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Noticeboard

Please note due the building works the Roman Gate Surgery will be CLOSED from 24 February to 9 March 2020. During this time all services will be offered from the Charles Hicks Centre in Huntingdon.   From Monday 9 March very limited services will be available, from Monday 16 March  we will be  offering services from 1st floor only so if you have mobility issues please continue to use the services at Charles Hicks Centre for this week. Normal service will resume at Roman Gate from 23 March 2020.  Thankyou for your patience and understanding throughout the building works it is appreciated by the partners and management team of Hicks Group Practice.

Self Help

coldWe are keen to help patients improve on self help and hope that the following information will offer some insight into that.

Take a look and see if you can improve your own understanding of your health and well-being! Please encourage others to look here too.

Here is a list of ailments that can be safely self managed. You will see that you can take a look via the hyperlink at the other websites which can offer you further information about managing your condition.

Common ailments that can be self managed :

Back pain

NHS Choices

Cold sores

NHS Choices

Common Cold

NHS Choices

Conjunctivitis

NHS Choices

pdfInformation Leaflet

Constipation

NHS Choices

Cough

NHS Choices

pdf Information Leaflet

Diarrhoea

NHS Choices

Dysmenorrhoea (painful periods)

NHS Choices

Earache

NHS Choices

Haemorrhoids

NHS Choices  

Hayfever

NHS Choices

Head lice

NHS Choices

Headache

NHS Choices

Heartburn & Indigestion

NHS Choices

Influenza

NHS Choices

pdf Information Leaflet

Insect bites

NHS Choices

Migraine

NHS Choices

Nasal congestion

NHS Choices

Nappy rash

NHS Choices

Sore throat

NHS Choices

pdf Information Leaflet

Sinusitis

NHS Choices

Sprains and strains

NHS Choices

Thrush

NHS Choices

Warts and Verrucas

NHS Choices

Worsening signs of a Sick Child

When checking your child use good light. Consider their usual skin colour as darker skinned children do not always look pale. As parents you know your child best; Trust your own instincts. 

Other useful websites

www.nhs.net

www.sepsistrust.org

www.meningitis.org

Signs to look out for

Guide to Independent Living in Cambridgeshire

There is a useful guide which includes comprehensive lists of all CQC registered care providers across Cambridgeshire as well as information on funding care, understanding the assessment process, staying independent, dementia care services and much more.

Please fine the link below:

https://www.carechoices.co.uk/publication/cambridgeshire-guide-to-independent-living/

Kids back at school? And the bugs that come with it? 

No sooner do the kids start a new term than they pick up some lurgy or other. 

Coughs and colds, upset tummies, sickness bugs and headlice are among some of the main culprits, all of which can be treated at home with basic medicine available from your local pharmacy - no GP appointment or prescription required! Alternatively practice nurses, can help with lots of minor conditions which mean you don’t need to see a GP.

Remember that children can get between eight to 10 colds a year, and a cough can last at least three weeks before it starts to improve. Visiting your GP and getting medication on prescription, which could be easily bought over the counter, costs the local NHS approximately £45 each time you visit.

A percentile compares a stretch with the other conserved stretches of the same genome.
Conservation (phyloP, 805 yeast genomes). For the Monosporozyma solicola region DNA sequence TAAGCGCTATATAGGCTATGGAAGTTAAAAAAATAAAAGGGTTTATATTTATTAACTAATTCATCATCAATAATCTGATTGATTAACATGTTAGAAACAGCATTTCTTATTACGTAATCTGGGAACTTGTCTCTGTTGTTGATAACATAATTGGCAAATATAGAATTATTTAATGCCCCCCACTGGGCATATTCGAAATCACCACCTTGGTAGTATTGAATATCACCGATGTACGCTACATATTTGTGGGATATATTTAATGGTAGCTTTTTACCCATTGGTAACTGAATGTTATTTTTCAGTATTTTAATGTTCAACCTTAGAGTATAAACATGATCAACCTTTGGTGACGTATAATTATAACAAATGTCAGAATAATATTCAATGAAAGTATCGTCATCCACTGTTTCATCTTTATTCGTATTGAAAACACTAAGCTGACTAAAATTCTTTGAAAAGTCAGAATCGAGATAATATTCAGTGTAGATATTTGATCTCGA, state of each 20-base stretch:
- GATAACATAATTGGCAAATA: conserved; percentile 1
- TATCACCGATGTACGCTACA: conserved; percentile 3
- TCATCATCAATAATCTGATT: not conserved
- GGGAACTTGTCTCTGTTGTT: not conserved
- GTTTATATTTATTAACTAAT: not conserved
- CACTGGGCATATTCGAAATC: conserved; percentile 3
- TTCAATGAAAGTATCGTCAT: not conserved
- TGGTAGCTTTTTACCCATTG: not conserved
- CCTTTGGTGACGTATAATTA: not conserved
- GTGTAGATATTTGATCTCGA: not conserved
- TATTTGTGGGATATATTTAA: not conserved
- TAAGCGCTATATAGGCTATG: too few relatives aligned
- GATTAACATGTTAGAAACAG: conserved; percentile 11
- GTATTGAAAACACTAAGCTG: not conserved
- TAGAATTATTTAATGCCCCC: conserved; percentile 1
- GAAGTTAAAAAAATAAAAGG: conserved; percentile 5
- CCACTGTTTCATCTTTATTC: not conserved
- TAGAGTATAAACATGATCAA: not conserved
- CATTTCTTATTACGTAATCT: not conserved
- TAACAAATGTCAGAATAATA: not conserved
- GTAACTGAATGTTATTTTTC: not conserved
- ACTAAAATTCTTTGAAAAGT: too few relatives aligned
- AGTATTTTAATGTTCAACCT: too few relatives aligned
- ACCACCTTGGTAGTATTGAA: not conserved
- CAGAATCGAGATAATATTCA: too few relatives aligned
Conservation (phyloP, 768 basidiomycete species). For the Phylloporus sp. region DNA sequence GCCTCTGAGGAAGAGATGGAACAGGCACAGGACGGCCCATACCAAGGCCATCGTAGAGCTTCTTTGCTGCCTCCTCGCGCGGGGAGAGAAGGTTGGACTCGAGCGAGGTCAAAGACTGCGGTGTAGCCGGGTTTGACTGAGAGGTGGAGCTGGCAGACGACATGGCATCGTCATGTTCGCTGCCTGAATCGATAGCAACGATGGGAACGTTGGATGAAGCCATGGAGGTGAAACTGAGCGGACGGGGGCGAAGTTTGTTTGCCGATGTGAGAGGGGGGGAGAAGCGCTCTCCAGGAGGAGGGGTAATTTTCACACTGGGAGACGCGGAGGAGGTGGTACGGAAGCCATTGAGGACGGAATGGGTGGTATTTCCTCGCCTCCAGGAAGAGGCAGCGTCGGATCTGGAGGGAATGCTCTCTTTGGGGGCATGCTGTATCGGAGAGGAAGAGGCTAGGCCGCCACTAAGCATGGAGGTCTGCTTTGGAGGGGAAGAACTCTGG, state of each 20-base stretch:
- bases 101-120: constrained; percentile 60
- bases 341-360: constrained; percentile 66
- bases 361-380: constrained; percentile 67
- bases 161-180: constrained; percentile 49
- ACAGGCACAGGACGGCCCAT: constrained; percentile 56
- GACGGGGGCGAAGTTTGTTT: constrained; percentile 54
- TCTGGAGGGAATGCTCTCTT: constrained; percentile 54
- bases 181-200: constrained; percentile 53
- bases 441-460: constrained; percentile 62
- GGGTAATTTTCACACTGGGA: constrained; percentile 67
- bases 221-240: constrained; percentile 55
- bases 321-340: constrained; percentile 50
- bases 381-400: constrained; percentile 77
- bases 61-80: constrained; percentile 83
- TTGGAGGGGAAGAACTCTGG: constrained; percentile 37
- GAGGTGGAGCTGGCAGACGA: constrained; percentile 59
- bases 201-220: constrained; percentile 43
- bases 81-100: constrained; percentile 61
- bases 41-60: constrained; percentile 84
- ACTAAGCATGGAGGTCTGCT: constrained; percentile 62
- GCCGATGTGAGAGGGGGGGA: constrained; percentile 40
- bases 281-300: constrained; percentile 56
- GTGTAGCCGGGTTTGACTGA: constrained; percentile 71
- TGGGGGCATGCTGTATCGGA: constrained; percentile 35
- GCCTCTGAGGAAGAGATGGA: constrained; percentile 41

For further information on treatment of common childhood illnesses you can view or download the local NHS ‘Your Guide to Childhood Illnesses’.  A handy guide on common childhood illnesses for parents of children under six, it also has information about spotting the signs of a serious illness and local NHS services.

link to the guide is:
https://www.cambridgeshireandpeterboroughccg.nhs.uk/news-and-events/leaflets-and-guides/your-guide-to-childhood-illnesses

Heading off to university or have children starting university?

Whether you’re a fresher or heading into your final year, or a parent of a university student, we have a few basic health care tips for students.

1. Get the ACWY vaccine – it protects against four different strains of the meningococcal bacteria that cause meningitis and blood poisoning (septicaemia): A, C, W and Y. Ask your GP practice for the vaccine.

2. Register with a GP when you get to university. You never know when you might need medical help. If you take any regular medicines that are only available on prescription, for example the contraceptive pill, make sure you have enough to last the term or until you can register with a doctor close the university.

3. Take a first aid kit with you. It might not be the most exciting thing to pack but a first aid kit with plasters, painkillers, treat for upset stomachs, thermometer, tweezers, insect bite cream or spray and antiseptic cream is a good start.

Stocking up your medicine cabinet

Autumn is a good time of the year to give your medicine cabinet a review, before winter comes. Below is a good basic first aid kit that all homes should have, it means you have the right things for basic first aid, and it’ll also save you a trip to the pharmacy if you’re not feeling well. Your first aid kit could include:

• plasters 
• small, medium and large sterile gauze dressings and sticky tape
• at least two sterile eye dressings
• triangular bandages
• disposable sterile gloves
• tweezers, scissors and safety pins
• alcohol-free cleansing wipes
• thermometer (preferably digital)
• skin rash cream, such as hydrocortisone or calendula
• antiseptic cream
• painkillers such as paracetamol , aspirin (not to be given to children under 16), or ibuprofen
• cough medicine
• antihistamine tablets
• eye wash and eye bath

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